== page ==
ADULTS have been given an insight into the benefits of continued learning as a college returns to North Yorkshire.
Darlington College launched an adult education programme with a special event at Catterick Leisure Centre giving prospective mature students a taste of continued learning.
After taking part in a variety of activities, including making bird boxes and creating an art installation, many visitors signed up for a range of courses, from teacher training and professional qualifications to construction and hair and beauty.
Others were interested in brushing up their skills so they could help their own children with their school work, particularly in the maths and English. Some, including refugees, were attracted by the college’s expertise in languages.
The college’s ‘Spring into Learning’ event showcased everything from bite-size courses for absolute beginners to Level 7 qualifications, the equivalent of a Master’s Degree.
Subjects ranged from the key skills of maths and English, to chartered management qualifications and journalism, construction, hair and beauty. Courses will be delivered in the community or at Darlington College depending on demand.
Adult skills, training and employment curriculum manager Lois Calvert said: “The courses are very much a taster of what people can do on a larger scale.
“They offer a flavour of adult learning to people who might feel uncomfortable about returning to studies. They are for more mature students or perhaps young parents, people looking to learn as an additional interest or to enhance their life skills. They are also useful to the parents of children with additional needs as we can embed English and maths into gaming.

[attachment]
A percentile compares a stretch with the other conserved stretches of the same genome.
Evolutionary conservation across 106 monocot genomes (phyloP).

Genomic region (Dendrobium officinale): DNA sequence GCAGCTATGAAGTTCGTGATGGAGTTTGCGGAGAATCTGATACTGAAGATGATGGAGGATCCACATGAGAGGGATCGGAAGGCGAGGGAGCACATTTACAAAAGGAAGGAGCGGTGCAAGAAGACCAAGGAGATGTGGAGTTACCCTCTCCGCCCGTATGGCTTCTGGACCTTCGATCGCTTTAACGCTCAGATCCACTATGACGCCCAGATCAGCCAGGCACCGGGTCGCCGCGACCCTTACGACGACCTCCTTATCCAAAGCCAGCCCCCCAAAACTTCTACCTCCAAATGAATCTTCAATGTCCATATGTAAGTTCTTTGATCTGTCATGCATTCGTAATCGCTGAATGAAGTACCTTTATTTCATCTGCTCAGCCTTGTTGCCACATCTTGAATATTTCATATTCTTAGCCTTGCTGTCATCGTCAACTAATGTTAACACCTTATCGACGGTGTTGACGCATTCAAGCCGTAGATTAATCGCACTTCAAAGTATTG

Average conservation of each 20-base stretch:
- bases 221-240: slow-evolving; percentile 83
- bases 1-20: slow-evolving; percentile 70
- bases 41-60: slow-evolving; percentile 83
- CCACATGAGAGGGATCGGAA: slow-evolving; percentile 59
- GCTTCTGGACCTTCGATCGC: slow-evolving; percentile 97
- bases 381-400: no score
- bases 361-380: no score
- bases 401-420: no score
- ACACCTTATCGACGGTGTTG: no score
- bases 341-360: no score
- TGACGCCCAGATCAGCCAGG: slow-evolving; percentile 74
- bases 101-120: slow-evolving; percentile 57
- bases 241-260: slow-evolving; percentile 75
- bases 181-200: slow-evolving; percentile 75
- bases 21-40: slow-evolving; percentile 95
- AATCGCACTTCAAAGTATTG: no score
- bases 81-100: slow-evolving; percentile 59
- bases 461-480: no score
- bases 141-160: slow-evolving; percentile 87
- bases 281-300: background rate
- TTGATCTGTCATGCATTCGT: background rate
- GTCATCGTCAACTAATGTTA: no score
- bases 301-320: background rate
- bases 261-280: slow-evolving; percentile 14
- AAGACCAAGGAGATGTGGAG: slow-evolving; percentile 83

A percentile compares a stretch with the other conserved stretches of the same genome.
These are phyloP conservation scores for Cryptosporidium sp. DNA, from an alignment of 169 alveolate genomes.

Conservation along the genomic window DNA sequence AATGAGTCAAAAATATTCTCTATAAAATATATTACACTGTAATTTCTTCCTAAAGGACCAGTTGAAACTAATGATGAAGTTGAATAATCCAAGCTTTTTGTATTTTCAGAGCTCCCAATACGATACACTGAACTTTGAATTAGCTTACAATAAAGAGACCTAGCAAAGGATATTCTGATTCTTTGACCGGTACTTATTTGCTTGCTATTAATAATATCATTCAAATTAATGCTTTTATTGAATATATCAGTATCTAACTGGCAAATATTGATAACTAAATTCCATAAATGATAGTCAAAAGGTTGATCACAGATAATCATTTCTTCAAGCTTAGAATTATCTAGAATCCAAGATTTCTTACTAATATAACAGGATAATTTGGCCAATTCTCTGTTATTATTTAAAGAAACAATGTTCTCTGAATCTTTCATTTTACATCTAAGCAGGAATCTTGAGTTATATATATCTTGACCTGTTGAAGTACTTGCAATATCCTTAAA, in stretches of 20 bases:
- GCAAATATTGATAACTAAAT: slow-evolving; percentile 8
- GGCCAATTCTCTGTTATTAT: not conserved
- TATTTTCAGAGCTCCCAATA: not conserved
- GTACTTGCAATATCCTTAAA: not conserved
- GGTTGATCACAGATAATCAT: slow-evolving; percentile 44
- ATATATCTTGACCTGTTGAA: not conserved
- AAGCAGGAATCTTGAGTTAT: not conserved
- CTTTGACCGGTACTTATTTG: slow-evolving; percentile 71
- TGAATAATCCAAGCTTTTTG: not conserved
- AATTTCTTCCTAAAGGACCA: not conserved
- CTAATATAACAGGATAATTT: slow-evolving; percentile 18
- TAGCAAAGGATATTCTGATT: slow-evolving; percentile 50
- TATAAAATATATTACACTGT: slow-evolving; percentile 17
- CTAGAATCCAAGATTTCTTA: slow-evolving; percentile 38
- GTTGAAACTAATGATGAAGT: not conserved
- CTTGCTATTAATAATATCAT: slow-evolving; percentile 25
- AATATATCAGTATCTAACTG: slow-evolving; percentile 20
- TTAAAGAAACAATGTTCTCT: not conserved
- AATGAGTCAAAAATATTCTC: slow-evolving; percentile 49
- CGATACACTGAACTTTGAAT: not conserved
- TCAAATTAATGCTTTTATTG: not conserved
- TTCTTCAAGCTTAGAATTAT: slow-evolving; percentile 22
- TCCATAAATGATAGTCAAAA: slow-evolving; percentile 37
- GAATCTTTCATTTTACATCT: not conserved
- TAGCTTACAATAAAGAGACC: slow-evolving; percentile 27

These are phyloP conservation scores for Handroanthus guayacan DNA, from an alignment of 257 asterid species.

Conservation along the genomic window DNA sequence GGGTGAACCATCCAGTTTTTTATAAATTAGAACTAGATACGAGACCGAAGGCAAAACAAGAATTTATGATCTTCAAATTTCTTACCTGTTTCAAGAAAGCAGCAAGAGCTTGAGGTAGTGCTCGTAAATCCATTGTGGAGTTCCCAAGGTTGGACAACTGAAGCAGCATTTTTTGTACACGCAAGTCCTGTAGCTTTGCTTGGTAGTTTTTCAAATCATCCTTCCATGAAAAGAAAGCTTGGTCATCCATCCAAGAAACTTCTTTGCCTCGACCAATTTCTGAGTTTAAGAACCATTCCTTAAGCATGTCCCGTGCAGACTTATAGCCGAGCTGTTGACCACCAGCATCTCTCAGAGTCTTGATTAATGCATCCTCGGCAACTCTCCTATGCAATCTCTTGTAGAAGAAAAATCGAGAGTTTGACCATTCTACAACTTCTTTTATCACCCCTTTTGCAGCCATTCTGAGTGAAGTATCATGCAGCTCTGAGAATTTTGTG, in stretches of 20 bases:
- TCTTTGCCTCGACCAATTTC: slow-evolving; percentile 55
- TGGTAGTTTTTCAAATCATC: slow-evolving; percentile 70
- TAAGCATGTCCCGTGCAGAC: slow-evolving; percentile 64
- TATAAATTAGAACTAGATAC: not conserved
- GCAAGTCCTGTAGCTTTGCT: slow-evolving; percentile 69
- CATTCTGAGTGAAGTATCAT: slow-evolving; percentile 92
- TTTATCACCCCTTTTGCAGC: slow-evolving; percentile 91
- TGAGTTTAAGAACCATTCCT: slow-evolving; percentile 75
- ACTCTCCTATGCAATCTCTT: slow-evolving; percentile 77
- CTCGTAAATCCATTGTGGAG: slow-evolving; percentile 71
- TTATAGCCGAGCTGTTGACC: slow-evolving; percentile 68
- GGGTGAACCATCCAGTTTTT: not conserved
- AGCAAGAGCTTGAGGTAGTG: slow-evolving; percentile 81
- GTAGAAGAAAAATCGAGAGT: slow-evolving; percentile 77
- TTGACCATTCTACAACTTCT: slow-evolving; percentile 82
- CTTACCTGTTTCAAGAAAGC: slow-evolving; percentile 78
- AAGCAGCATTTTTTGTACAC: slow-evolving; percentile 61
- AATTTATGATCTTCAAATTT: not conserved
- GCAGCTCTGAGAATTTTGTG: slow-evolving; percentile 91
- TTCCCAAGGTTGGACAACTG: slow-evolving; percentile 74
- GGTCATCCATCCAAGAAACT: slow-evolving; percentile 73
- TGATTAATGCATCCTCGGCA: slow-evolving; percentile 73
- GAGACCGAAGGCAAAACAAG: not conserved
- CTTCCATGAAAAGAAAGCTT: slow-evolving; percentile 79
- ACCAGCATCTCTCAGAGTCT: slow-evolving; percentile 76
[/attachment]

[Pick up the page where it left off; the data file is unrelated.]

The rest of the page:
“I was really pleased with the turnout. It was a diverse audience which is great because adult learning is for everyone; for those who have never engaged, for those who want to improve their skills, for a lot of parents who are struggling to support their children at school. Education is so fast changing and as a parent you are not an expert in everything even though you are expected to be.”
Adult learners can also study through distance learning with the full support of tutors if they prefer that to attending college.
For Audrey Flewker, the event was an opportunity to return to education after a 63 year absence. “I left school at 15,” said Audrey, 78. “I have really enjoyed it this morning, making a bird box and fat-balls for the birds. My granddaughter is going to enrol at Darlington College and I am going to join the college’s book club as I do a lot of reading and it will be great to be with other people discussing what we read.”
Anyone interested in further education can attend an open evening at Darlington College, on May 9, from 5.30pm to 7.30pm, to discover more on shorter adult skills courses, professional qualifications and higher education, including foundation degrees and degrees.
For more information on opportunities at Darlington College visit www.darlington.ac.uk.